I’ve been traveling only two weeks plus days and this is really the first time I have ever traveled without a real destination in sight. Its kind of a weird sensation. I still fight the urge to get to a place or rush through a thing and I have to pull myself back and give myself a good talking to. Something like this,
Hey! Its okay to read your Kindle for 2 hours by the Lake here in Hanoi with a cold beer. You have no place to be and all day to get there. You can walk slower and see more. Turn left instead of right. No one really cares.
I think the retirement thing when it finally came was something so different that I still sit in my room in Hanoi and puzzle it. I can still hear the echoes of the people telling me that task or milestone X or Y may not get done and that may affect subsequent task 23 and milestone 50. Its hard to break out of that mindset but yet retirement has those things.
I sat the by the lake today right next to the old town here in Hanoi and watched the people propelling themselves to here and there. I felt their desire to see what the things were or to hop a cab or a tour bus and cram in all they could in a set of days and nights. I watched older folks like me move at a slower beat. I talked with a few younger backpackers who measure success by countries visited and visas stamped. I get that People do not have the luxury of time to kick things back a notch and get lost in Tokyo or find their way after taking a puzzling series of left and right turns in Hanoi.
I reached retirement in a circular direction after having wanted so desperately to leave the San Francisco Bay area for almost 10 years. It seems from about 2009 when I knew a divorce would come to finally moving out to a room in 2014, the thought was that I would move slowly through Asia at a pace up to me. It took until 2018 when i filed for retirement and also saved an amount of money that made me feel comfortable that I knew the time had come.
So with that said, I’ve learned some things about retirement after years of doing Information Technology and Program Management.
- Nothing prepares or tells you about the sudden lack of things you have to do. Its like a balloon and someone starts letting the air out and you know there is more room in the balloon but there is nothing taking the escaping air’s place.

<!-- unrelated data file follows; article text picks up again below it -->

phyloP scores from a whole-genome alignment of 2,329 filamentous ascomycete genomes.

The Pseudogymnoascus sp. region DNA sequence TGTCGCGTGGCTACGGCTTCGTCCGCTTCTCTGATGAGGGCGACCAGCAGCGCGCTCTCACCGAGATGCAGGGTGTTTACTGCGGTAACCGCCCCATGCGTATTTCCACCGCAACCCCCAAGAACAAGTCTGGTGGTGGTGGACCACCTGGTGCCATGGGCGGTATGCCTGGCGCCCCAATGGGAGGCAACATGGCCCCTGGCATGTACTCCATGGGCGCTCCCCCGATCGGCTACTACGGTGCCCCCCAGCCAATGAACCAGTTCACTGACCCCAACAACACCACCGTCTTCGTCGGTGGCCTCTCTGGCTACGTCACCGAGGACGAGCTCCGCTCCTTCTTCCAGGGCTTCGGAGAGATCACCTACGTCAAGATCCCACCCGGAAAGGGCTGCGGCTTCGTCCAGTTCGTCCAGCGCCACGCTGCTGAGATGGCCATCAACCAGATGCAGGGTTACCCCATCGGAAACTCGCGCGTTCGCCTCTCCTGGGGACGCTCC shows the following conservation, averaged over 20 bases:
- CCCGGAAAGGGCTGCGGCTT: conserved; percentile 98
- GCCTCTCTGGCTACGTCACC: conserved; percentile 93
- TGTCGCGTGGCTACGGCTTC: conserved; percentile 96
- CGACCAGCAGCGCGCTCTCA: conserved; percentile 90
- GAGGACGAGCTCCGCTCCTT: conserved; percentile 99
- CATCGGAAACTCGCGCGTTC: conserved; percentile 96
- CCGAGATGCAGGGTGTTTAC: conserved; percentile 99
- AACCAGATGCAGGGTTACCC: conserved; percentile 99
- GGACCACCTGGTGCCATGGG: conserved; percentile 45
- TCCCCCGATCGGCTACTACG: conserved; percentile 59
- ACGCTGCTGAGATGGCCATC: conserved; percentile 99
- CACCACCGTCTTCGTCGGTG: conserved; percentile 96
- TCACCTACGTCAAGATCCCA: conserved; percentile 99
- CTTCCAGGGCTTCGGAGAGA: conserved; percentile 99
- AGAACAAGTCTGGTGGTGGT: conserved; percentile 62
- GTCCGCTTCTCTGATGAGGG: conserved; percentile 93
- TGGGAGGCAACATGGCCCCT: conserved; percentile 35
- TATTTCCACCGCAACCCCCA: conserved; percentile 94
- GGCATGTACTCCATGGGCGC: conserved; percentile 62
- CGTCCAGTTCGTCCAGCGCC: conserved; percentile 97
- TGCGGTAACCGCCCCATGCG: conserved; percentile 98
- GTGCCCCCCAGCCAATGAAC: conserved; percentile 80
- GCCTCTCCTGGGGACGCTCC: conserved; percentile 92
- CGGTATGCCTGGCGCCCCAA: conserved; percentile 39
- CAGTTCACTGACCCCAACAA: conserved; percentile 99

- You know you are supposed to then “slow down” and only do what you want to do. But what are those things you want to do? And more importantly can you afford to do them with time, energy, money and desire.
- I desired to get rid of almost all personal possessions and get down to a single travel backpack that could be carried on flights. My reasoning for this is that all the things are “baggage” and you end up with the so many Kg of bags but you have the other metaphysical baggage too. You can get down to the weight restrictions of carry-on bags but the metaphysical and psychological and mental baggage weighs you down.
- Tomorrow does not exist in retirement. There is nothing to do that needs to be done today or tomorrow. The things that are left matter.
Now I’ve left the states and I have no car, no bills, no debt, no room. No things. The absence of things besides a small rubbermaid container that my wife is holding with papers and cards and memories means that life stretches out with no limitations. I have no room waiting for me or car needing attention or matters of importance to attend to. Cars and kids and things have gone their way. I could never see how they would get done or how things would end up for my children. I won’t dwell on each because even in retirement where nothing gets done, things still have orbits. There’s a bigger life out there.
I’ve just kinda checked out of the project management and life tasks which held me down, kept me focused on the tasks and deliverables. On vendors that needed to have a gentle tug every so often.
No I cannot see those days coming back. I still catch myself missing them and i have a stern talk with myself. Lets just say I earned this and move on.